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The Los Angeles Rams’ SoFi Stadium, Salesforce Tower and Pixar Animation Studios couldn’t be more structurally different. But one thing they all have in common? The use of sheet metal and HVAC professionals in their construction.
The California sheet metal industry prides itself on recruiting the brightest talent to design and build everything from museums and entertainment venues to hospitals and high-rises throughout the state. And they’re looking for the next group of young, hungry individuals ready to enter a career with unlimited benefits — whether through the sheet metal HVAC apprenticeship program or as a degree-holding professional.
To help generate awareness of and interest in a career in the skilled trades, the California chapter of the Sheet Metal and Air Conditioning Contractors’ National Association (CAL SMACNA) has launched Choose Bigger California, a recruitment program for industry professionals both in the field and in the office.
“Maintaining a legacy of skilled talent in the construction industry is essential to economic growth, as well as public health and safety. We’re excited to launch this new initiative to continue the excellence and quality of workmanship our state and country is accustomed to,” said Chris Walker, CAL SMACNA executive vice president. “Our association represents the interests of more than 600 union sheet metal and air conditioning contractors throughout California, and we’re committed to investing in the resources that will provide rewarding opportunities to bright young men and women to keep the pride of our industry moving forward into the 21st century.”
How does the program work?
Choose Bigger California was designed with two distinct audiences in mind: apprenticeship candidates and students who are working toward or have obtained a college degree.
Apprenticeship. Here, potential applicants to the apprenticeship program can browse an overview of a career in California’s sheet metal industry, including average wages, career benefits and requirements of a successful candidate. After five years of paid hands-on training in a state-of-the-art training center, apprentices earn journeyperson status.
“We have a great pension, we have a great salary as journeymen, we’re in a membership that’s 6,100 members strong,” said Mike Debellis, a 2010 graduate of the Local 105 JATC. “We do a lot of different projects, from high-profile tenant improvement, remodels, retrofit, new construction — the list goes on. Apprenticeship programs are great for men and women that are looking for opportunities to advance themselves and pursue a career path that extends 30 years.”
College degree. Those with a college degree can discover how to use their education in a challenging and rewarding field. Once on the site, students can filter opportunities in the sheet metal industry by type of degree, interest or career options, like design engineer or financial controller.
The recruitment campaign also extends to the parents, school counselors and other influencers in a student’s life. Even if a student isn’t actively looking for a career, it’s possible someone they trust can guide them to choose a bigger future for themselves among one of the industry’s many diverse career specialties. In the coming months, each target audience will be exposed to Choose Bigger California messaging through various digital platforms. With careful monitoring and proven strategies, getting more students on the path to a bigger future will become an achievable goal.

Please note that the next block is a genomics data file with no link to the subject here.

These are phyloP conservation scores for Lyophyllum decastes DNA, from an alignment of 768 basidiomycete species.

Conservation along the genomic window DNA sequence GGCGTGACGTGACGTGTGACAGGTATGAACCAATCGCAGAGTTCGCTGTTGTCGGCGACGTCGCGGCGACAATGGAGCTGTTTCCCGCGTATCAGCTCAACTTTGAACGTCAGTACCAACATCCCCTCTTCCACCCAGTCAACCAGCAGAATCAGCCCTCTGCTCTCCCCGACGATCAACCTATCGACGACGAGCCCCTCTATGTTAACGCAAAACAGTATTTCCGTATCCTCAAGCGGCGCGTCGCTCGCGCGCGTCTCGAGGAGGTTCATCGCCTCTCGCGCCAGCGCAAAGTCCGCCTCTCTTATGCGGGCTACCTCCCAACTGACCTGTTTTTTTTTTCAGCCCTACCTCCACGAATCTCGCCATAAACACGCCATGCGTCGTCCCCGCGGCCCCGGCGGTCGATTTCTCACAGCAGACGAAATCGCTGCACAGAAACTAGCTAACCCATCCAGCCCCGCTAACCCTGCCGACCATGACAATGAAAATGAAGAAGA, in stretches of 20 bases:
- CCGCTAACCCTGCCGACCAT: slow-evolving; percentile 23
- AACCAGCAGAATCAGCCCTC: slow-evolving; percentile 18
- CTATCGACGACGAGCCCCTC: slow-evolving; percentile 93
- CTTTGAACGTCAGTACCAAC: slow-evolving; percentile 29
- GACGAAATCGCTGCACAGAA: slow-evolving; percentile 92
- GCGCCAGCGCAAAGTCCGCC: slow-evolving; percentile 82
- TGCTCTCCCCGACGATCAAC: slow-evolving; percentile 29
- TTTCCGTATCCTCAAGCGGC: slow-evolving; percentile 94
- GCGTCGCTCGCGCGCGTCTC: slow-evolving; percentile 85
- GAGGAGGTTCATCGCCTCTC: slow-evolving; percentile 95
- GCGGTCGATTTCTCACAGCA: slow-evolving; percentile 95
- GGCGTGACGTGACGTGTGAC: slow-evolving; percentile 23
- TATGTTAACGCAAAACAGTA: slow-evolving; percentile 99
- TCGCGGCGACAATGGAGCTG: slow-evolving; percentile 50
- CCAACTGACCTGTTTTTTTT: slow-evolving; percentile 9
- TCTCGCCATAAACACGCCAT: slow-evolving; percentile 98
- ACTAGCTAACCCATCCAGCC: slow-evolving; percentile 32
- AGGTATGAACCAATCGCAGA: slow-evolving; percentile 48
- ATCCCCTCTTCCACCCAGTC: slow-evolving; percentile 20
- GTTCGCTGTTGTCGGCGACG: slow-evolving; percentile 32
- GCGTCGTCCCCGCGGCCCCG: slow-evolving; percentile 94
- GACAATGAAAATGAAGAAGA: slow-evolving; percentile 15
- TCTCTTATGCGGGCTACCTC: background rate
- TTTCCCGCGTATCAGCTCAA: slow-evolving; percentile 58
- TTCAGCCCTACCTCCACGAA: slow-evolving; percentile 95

Creating community and health-focused solutions
Sheet metal HVAC professionals are fiercely proud of the iconic buildings they’ve helped design, deliver and maintain. But their work runs deeper than the visual beauty visitors see on the outside. Members of the sheet metal industry also create and install the high-efficiency indoor air systems that are essential to achieving energy efficiency and a healthier indoor environment for all.
“Sheet metal professionals are tasked with finding sustainable solutions that not only make a building look beautiful on the outside, but also improve indoor air quality for the people working and living in those buildings,” Walker said. “A good mechanical system makes up the lungs of a building, which is essential to the health of the occupants.”
In early October, Governor Newsom signed Assembly Bill 841 into law, which will make public school air safer to breathe and water safer to drink — all while reducing energy bills. Among other things, the new law will help fund the assessment, repair and replacement of inefficient ventilation systems and provide new filters to reduce exposure to COVID-19 and wildfire smoke. Skilled and trained sheet metal professionals have been identified for this important public health effort.
“California has always been a leader in indoor air quality (IAQ) policy and initiatives,” said Phil Phillips, Vice President of Operations at Southland Industries, one of the nation’s largest MEP building systems experts. “For a long time, we’ve recognized the impact of poor IAQ on development and learning within our schools. In the current environment, there’s an additional pressing need to ensure good ventilation in the classroom to protect our students and teachers. I find it incredibly rewarding to be involved in an industry on the front line of addressing this important concern.”
Whether you’ve graduated from high school or college or are just deciding on a career path, choose bigger with a career in California’s sheet metal HVAC industry. Visit www.ChooseBigger.com/California for more information or to apply.
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